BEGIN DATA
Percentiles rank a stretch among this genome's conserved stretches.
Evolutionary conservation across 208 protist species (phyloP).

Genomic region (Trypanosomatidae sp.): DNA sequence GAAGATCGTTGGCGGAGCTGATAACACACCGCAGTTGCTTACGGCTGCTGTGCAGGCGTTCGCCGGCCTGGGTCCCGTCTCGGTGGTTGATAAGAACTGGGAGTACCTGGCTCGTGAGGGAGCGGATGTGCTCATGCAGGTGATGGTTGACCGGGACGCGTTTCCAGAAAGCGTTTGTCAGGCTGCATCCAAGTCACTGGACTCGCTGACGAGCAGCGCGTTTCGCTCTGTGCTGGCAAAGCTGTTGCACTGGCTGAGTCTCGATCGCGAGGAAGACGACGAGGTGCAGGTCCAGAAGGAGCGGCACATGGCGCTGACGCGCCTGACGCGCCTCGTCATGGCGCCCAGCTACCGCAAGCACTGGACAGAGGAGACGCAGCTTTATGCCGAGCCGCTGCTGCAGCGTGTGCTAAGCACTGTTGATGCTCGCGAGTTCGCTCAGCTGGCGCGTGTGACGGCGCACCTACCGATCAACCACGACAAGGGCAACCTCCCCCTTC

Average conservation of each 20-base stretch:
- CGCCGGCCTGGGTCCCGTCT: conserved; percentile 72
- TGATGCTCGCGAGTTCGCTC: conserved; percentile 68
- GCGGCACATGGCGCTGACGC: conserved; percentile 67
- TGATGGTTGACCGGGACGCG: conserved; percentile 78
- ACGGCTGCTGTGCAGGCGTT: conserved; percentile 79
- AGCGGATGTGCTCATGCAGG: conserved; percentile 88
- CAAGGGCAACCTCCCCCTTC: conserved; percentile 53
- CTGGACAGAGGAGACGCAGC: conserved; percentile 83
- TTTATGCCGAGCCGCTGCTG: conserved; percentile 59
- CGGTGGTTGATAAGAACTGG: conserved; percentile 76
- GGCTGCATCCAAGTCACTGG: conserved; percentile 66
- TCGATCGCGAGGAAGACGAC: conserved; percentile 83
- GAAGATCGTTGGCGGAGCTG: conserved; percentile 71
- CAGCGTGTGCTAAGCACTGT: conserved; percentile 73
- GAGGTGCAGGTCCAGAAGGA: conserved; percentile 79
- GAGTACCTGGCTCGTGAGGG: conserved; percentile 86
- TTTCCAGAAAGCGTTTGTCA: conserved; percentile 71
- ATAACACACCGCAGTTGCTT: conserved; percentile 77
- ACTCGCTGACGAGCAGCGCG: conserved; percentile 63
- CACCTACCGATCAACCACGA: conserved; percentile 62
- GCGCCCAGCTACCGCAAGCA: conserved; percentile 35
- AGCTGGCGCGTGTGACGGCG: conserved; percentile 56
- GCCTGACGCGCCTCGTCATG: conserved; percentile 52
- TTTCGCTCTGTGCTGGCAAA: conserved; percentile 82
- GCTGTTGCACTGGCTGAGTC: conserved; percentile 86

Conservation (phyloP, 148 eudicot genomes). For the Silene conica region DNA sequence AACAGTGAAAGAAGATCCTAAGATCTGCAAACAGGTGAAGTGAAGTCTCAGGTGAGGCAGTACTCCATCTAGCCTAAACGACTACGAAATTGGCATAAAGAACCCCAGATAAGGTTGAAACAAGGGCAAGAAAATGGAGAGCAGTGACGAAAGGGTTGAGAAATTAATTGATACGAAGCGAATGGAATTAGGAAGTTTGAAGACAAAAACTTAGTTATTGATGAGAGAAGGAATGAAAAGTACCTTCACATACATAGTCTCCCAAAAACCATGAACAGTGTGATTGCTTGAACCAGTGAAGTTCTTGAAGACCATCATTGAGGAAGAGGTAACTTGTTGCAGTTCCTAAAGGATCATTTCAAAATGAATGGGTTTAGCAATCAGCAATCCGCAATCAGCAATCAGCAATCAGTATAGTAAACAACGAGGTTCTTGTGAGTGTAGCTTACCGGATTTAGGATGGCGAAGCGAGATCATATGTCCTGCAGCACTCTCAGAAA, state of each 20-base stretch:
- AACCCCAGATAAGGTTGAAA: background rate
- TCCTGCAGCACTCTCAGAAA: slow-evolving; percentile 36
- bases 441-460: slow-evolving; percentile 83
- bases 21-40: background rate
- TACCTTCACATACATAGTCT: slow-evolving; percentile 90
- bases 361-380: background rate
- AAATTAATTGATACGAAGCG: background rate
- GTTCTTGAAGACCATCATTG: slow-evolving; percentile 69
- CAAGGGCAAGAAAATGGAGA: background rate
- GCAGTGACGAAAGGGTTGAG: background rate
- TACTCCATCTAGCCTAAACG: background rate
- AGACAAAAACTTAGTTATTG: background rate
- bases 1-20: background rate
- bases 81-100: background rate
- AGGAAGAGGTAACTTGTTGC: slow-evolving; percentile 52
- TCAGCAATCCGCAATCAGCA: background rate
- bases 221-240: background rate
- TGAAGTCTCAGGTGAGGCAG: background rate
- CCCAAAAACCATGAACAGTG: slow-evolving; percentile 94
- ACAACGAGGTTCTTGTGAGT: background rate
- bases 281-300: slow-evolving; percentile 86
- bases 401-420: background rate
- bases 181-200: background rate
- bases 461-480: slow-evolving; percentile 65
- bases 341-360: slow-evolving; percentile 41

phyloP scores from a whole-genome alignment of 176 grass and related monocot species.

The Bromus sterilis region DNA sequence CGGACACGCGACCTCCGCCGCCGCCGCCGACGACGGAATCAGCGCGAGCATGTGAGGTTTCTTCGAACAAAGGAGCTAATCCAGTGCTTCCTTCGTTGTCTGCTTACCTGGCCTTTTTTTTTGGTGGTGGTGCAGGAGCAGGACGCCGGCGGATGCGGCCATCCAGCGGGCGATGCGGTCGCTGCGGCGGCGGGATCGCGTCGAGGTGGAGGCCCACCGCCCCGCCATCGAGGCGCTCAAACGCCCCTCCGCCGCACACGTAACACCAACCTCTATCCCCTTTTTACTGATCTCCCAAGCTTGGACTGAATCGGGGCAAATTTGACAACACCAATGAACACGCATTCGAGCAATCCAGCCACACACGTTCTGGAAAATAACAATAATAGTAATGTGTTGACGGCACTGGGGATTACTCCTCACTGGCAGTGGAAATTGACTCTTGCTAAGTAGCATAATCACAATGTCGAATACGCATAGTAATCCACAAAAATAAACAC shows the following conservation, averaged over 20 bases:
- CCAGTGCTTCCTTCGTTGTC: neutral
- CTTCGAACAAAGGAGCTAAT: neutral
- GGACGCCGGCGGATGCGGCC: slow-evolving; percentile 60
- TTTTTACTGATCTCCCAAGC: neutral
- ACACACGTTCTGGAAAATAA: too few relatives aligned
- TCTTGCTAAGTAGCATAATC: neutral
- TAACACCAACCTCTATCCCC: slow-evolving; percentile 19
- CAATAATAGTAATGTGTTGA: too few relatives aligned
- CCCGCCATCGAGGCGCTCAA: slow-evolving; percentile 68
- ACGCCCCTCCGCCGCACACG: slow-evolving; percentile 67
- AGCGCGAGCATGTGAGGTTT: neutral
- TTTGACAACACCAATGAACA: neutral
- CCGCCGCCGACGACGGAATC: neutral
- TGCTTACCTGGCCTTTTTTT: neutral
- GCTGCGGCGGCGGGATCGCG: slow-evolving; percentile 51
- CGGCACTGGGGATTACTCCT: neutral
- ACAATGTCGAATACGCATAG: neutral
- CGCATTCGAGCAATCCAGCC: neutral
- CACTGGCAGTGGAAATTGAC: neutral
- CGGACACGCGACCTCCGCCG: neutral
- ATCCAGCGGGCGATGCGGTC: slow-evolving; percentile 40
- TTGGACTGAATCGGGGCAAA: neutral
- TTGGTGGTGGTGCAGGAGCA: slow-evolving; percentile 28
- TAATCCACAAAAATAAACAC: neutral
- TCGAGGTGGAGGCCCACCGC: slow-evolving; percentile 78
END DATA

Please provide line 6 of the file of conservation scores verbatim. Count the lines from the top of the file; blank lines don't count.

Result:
- TGATGCTCGCGAGTTCGCTC: conserved; percentile 68